Sporozoa

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Sporozoa

(spôr'əzō`ə), phylum of unicellular heterotrophic organisms of the kingdom ProtistaProtista
or Protoctista
, in the five-kingdom system of classification, a kingdom comprising a variety of unicellular and some simple multinuclear and multicellular eukaryotic organisms.
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. Unlike most other protozoansprotozoan
, informal term for the unicellular heterotrophs of the kingdom Protista. Protozoans comprise a large, diverse assortment of microscopic or near-microscopic organisms that live as single cells or in simple colonies and that show no differentiation into tissues.
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, sporozoans have no cilia or flagella. All species are parasitic and have elaborate life cycles, often requiring more than one host. The best-known sporozoan is Plasmodium falciparum, the causative organism of malariamalaria,
infectious parasitic disease that can be either acute or chronic and is frequently recurrent. Malaria is common in Africa, Central and South America, the Mediterranean countries, Asia, and many of the Pacific islands.
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Sporozoa

A subphylum of Protozoa, typically with spores. The spores are simple and have no polar filaments. There is a single type of nucleus. There are no cilia or flagella except for flagellated microgametes in some groups. In most Sporozoa there is an alternation of sexual and asexual stages in the life cycle. In the sexual stage, fertilization is by syngamy, that is, the union of male and female gametes. All Sporozoa are parasitic. The subphylum is divided into three classes—Telosporea, Toxoplasmea, and Haplosporea. See Haplosporea, Protozoa

Sporozoa

 

a class of parasitic protozoans including about 2,000 species. The class was identified in 1879 by the German scientist R. Leuckart. Sporozoans are characterized by primary alternation of generations and asexual and sexual reproduction. The principal stages in the life cycle are schizogony (asexual reproduction by multiple segmentation), gamogony (gamete formation and fertilization), and sporogony (formation of spores and sporozoites from the zygote). Schizogony is absent in most gregarines. Sporozoans parasitize the cells, tissues, and cavities of animals and humans. Schizogony leads to an increase in the number of parasites in the body of the host, and sporogony ensures infection of other individuals of the host species. Zygotic reduction is observed in all sporozoans: the first division of the zygote nucleus during sporogony is meiotic, and all the subsequent stages are haploid.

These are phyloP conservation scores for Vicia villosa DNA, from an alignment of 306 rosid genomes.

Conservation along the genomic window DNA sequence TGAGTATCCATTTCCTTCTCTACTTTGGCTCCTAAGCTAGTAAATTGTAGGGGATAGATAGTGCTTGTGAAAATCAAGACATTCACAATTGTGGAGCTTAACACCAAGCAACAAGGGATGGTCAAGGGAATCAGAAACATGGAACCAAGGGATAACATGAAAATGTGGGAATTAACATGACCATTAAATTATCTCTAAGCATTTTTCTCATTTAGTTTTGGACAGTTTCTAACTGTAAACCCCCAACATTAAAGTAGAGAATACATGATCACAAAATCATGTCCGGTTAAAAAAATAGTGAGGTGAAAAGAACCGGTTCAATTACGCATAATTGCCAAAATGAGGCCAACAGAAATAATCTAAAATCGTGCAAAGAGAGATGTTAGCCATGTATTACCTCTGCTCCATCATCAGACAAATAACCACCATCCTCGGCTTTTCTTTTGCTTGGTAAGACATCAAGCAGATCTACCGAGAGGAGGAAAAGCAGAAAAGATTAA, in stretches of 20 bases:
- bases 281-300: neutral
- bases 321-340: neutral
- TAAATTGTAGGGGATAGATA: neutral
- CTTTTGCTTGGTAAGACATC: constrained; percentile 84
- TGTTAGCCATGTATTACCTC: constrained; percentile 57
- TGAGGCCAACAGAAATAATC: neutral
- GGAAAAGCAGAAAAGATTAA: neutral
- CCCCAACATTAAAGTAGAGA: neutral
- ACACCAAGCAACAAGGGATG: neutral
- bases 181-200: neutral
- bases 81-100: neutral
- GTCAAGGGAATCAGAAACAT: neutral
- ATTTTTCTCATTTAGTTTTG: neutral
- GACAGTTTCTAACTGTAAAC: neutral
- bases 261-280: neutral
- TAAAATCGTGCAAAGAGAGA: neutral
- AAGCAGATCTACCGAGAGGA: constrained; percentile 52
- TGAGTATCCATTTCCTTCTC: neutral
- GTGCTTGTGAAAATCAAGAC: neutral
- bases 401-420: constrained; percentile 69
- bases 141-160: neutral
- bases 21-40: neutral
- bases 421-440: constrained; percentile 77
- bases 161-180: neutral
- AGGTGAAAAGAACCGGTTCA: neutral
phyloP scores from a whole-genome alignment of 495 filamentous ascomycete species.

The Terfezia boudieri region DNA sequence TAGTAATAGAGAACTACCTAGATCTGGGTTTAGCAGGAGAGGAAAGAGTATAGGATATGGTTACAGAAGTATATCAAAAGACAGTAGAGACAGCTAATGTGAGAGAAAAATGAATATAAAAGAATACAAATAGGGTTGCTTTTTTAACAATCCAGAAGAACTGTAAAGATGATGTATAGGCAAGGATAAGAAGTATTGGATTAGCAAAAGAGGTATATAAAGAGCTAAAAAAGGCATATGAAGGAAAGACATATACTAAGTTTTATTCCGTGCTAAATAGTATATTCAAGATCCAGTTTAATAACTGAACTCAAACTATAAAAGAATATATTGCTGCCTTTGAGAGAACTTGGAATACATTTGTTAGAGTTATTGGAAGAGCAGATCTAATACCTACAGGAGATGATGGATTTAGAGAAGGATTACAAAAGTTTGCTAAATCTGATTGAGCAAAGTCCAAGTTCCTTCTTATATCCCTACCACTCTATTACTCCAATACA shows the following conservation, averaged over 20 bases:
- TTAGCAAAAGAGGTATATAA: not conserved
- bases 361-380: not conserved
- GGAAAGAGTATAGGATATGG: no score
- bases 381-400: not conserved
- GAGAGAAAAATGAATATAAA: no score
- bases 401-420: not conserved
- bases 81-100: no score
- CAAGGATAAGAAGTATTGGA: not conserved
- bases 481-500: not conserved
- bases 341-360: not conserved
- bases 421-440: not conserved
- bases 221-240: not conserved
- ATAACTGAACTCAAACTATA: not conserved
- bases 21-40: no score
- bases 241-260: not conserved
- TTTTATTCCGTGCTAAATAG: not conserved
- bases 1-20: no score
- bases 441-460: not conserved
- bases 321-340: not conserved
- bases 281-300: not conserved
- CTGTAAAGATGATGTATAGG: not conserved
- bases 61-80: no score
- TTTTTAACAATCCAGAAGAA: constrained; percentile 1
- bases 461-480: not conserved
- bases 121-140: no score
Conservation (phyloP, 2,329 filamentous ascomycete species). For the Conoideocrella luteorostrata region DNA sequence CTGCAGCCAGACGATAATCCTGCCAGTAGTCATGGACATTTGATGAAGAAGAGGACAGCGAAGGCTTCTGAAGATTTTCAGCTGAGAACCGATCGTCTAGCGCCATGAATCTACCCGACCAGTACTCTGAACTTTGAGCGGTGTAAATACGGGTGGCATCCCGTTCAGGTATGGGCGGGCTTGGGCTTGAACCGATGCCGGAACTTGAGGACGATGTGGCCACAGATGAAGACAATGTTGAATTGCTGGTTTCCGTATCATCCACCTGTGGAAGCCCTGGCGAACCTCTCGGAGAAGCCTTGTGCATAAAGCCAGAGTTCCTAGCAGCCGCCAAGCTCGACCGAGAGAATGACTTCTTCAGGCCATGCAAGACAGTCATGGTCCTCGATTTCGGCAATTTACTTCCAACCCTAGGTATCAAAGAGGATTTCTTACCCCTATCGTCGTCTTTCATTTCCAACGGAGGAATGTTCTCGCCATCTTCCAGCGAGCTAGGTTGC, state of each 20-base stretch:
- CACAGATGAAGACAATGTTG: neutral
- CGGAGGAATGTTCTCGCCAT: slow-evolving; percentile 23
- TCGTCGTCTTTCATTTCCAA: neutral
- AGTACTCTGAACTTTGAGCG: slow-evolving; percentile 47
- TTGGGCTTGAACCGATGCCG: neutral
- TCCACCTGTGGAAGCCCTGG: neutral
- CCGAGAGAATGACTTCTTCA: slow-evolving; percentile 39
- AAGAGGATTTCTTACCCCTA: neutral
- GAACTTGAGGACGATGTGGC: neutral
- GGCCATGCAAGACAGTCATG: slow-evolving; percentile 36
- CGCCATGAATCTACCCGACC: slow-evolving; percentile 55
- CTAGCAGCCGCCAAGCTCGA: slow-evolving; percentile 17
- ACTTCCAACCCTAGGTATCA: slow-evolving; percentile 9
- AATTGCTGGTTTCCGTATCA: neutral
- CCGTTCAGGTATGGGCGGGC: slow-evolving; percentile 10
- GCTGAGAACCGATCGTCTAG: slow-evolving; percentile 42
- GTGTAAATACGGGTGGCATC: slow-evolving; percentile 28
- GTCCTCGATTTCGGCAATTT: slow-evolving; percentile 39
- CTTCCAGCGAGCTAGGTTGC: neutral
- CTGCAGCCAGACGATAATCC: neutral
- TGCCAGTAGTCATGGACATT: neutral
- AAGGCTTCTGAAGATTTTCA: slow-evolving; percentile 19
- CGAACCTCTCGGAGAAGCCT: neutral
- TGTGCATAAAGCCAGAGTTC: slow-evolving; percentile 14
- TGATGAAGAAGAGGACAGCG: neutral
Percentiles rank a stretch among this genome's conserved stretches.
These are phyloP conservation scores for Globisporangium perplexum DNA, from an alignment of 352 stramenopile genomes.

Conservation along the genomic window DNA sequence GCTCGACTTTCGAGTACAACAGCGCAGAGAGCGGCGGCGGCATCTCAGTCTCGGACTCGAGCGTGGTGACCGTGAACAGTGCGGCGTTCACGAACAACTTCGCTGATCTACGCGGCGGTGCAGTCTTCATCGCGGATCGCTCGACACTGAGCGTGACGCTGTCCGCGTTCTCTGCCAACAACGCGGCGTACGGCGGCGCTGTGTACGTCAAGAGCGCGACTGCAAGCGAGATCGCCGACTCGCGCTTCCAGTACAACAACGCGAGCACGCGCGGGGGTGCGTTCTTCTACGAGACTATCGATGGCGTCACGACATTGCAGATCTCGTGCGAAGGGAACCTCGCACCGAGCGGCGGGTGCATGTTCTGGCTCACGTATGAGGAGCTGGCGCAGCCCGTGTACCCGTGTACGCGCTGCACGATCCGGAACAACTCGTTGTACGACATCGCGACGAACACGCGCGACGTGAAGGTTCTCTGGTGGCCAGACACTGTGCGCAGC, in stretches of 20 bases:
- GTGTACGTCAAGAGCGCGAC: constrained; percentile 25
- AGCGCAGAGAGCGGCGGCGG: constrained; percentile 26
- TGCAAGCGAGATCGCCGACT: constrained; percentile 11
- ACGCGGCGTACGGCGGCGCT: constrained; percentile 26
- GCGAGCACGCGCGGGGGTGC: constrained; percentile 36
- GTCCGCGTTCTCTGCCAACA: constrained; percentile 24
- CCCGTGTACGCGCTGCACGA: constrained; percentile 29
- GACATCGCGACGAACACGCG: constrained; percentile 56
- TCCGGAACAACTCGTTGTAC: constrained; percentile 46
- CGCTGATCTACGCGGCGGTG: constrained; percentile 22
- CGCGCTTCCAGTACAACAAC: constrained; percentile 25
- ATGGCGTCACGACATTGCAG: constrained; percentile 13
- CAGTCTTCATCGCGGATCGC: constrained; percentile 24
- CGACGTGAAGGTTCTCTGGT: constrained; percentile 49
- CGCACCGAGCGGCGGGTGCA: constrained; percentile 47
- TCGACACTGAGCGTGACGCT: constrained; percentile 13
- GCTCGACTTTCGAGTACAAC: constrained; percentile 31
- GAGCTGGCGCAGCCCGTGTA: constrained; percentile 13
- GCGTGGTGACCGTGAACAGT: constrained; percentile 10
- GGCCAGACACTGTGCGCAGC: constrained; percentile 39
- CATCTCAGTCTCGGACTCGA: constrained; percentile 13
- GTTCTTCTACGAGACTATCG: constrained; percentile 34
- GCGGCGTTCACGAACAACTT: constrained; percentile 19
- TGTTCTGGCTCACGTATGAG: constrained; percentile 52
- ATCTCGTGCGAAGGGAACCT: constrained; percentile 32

Some sporozoans, for example, most coccidians, have a single host; their distribution is external and by means of oocysts, which are covered with protective sheaths. Other sporozoans, including Plasmodium (the causative agents of malaria), have two hosts: asexual reproduction occurs in one, and the sexual process and sporogony occur in the other. In these sporozoans transmission of the parasite from one host to the other is effected by a bite or by ingestion of the host by another animal. For example, malaria is transmitted to man by means of a mosquito bite, and Haemogregarina is transmitted when a lizard eats an infected tick. In such cases the stages with protective sheaths are absent, and tiny wormlike mononuclear cells—sporozoites—develop in sporocysts and infect the vertebrate host.

Sporozoans include gregarines and Coccidiomorpha; the latter comprise Coccidia and Haemosporidia. Among the haemosporidians are the causative agents of a number of serious human disease (malaria, toxoplasmosis) and diseases of domestic mammals and birds (coccidiosis).

REFERENCE

Zhizn zhivotnykh, vol. 1. Moscow, 1968. Pages 116–29.

IU. I. POLIANSKII

Sporozoa

[‚spȯr·ə′zō·ə]
(invertebrate zoology)
A subphylum of parasitic Protozoa, typically producing spores during the asexual stages of the life cycle.